August 31, 2018 – As the Canadian Football League’s Labour Day tradition with four games across the country continues this weekend, and as the National Football League season kicks off September 6, a new study from the Angus Reid Institute continues to find generational dynamics are at play in the battle for gridiron supremacy between the CFL and the NFL.
When it comes to Canadians’ pigskin preferences, one-in-five say they follow action on both sides of the border.
While each league has the attention of three-in-ten Canadian men and one-in-ten women, it is men over the age of 55 are most likely to prefer the CFL, while male viewers under that age have a preference for American football.
Further, more than half of Canadians (55%) say they would rather watch the NFL spectacle in February over the Canadian clash for the Grey Cup in Edmonton this November.
More Key Findings:
Saskatchewan residents lead the country by a wide margin in their CFL interest. Half of residents (50%) say they follow Canadian football, more than twice the national average and 22 percentage points higher than second place BC and Alberta (28% respectively)
Among those who watch the CFL, one-in-three across each age group say it has become more exciting over the past five years, while half say the product is about the same
Overall, 56 per cent of Canadians show at least some interest in watching football. Among these, 39 per cent prefer the CFL, 39 per sent prefer the NFL and one-in-five (22%) enjoy both equally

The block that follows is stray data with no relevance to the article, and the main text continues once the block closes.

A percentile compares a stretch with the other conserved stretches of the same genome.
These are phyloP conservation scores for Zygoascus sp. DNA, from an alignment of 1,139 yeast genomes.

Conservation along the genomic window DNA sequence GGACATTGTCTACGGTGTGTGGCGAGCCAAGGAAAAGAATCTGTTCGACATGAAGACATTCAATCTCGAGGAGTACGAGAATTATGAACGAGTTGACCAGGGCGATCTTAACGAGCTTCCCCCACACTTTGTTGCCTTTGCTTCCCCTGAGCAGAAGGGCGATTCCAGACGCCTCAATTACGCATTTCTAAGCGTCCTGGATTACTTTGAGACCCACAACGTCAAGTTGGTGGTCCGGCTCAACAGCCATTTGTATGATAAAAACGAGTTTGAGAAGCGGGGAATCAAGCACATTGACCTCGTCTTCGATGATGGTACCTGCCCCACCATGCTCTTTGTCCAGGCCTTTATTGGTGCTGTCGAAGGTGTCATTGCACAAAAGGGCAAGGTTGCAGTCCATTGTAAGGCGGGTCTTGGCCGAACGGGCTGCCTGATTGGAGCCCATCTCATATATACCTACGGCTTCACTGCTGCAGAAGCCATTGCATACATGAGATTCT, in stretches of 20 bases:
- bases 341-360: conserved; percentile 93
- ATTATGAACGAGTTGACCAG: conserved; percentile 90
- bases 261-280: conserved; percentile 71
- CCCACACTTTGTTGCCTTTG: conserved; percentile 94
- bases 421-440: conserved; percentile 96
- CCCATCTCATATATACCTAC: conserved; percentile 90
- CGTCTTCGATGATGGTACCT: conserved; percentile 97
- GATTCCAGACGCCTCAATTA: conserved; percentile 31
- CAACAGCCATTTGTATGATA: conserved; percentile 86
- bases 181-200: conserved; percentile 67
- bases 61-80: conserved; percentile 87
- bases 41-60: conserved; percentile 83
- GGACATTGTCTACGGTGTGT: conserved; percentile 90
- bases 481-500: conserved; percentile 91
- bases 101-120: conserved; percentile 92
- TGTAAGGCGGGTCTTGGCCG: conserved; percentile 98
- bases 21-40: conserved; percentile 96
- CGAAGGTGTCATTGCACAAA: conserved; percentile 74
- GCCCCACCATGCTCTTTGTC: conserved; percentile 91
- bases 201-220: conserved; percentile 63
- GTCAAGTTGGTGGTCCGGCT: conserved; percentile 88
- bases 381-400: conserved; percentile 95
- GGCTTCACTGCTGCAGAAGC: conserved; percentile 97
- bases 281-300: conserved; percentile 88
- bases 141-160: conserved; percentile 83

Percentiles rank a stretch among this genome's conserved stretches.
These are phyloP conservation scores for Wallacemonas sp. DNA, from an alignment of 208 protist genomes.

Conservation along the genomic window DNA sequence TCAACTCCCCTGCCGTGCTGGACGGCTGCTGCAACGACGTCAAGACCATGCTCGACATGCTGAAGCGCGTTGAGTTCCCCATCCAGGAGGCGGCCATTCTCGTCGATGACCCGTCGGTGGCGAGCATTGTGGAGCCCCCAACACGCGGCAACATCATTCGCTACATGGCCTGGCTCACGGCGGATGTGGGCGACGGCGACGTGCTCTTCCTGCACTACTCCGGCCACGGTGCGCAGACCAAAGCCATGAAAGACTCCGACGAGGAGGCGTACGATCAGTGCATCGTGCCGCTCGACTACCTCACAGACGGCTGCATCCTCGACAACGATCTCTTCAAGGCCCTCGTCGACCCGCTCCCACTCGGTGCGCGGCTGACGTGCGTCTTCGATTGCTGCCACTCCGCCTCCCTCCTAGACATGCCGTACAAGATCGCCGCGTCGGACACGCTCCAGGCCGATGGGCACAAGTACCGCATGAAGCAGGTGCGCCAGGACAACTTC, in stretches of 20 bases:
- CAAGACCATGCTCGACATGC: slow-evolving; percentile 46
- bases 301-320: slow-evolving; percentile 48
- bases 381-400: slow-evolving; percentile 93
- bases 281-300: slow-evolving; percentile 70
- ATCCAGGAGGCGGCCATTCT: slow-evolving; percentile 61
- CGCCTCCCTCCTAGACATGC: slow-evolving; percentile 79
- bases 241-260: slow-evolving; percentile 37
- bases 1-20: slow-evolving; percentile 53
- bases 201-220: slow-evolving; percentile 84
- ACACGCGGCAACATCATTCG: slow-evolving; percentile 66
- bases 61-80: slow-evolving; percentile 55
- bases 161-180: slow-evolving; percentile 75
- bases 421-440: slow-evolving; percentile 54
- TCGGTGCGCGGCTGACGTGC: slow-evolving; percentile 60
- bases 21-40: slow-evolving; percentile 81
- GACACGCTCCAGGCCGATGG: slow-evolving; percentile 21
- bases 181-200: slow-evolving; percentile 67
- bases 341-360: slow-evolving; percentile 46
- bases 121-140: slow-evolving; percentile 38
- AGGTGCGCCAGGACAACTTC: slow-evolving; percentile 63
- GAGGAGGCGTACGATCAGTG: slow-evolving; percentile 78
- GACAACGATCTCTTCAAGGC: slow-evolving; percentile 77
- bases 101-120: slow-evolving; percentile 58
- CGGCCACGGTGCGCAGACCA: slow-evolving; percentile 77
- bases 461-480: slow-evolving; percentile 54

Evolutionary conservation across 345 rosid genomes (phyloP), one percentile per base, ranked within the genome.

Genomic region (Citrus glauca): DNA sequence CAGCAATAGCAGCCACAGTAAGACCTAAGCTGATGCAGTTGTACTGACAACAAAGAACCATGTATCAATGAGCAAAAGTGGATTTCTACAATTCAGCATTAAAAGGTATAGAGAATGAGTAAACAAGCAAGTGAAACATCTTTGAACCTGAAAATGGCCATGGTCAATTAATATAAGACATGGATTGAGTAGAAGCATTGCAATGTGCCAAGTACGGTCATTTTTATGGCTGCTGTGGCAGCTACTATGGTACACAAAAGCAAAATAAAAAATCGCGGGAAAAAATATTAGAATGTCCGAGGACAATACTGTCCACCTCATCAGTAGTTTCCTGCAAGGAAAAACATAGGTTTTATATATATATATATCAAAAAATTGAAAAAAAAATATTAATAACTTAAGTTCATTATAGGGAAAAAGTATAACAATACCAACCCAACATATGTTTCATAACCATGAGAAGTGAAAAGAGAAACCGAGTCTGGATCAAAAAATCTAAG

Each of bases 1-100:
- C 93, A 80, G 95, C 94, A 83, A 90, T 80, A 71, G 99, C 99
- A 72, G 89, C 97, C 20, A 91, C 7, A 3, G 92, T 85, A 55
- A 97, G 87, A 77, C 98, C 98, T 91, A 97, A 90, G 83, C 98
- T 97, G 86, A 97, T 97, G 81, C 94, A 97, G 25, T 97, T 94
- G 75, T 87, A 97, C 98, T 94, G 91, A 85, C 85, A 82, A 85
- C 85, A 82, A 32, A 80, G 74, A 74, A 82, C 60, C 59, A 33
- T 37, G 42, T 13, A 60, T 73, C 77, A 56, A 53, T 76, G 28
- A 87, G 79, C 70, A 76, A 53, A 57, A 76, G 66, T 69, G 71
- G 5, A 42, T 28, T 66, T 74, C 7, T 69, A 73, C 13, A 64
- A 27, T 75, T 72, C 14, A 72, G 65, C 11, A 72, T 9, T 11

Canadian football: An old man’s game?
Room for both leagues in Canada
Younger fans would watch the Super Bowl, older the Grey Cup
Unfortunately, from the CFL’s perspective, new data from the Angus Reid Institute shows that – if anything – recent years have only hardened its base among male viewers 55 and older, while younger viewers continue to lean toward for the National Football League for their gridiron content. While the CFL has the benefit of a season that starts in June – and thus, no competition with the NFL for attention until the first week of September – the later weeks of the season risk being ignored by younger football fans.
At the outset, each league has a similar profile in terms of viewership. About one-in-five Canadians follow each keenly, while one-quarter are less engaged but still in the football universe. Half say they largely ignore both:
Perhaps unsurprising to most, men carry the lion’s share of football viewing in Canada. Four-in-ten men over the age of 55 (39%) say they follow the CFL. This drops to three-in-ten for those between the ages 35 and 54, and just 16 per cent among Millennials. Meanwhile, those two younger age groups are more likely to follow the NFL than the CFL.
While one-in-five Canadians follow each league, it is worth noting a trend. Since the Angus Reid Institute asked Canadians about their football favourites in 2014, the proportion of Canadians following the NFL has increased across each age group among men, while the number who say the same of the CFL has shrunk among men under the age of 55:
One thing the CFL doesn’t have to worry about is the health of the team playing in Regina. Half of Saskatchewan residents – Rider Nation – say they follow the CFL. This is well over double the national average by province: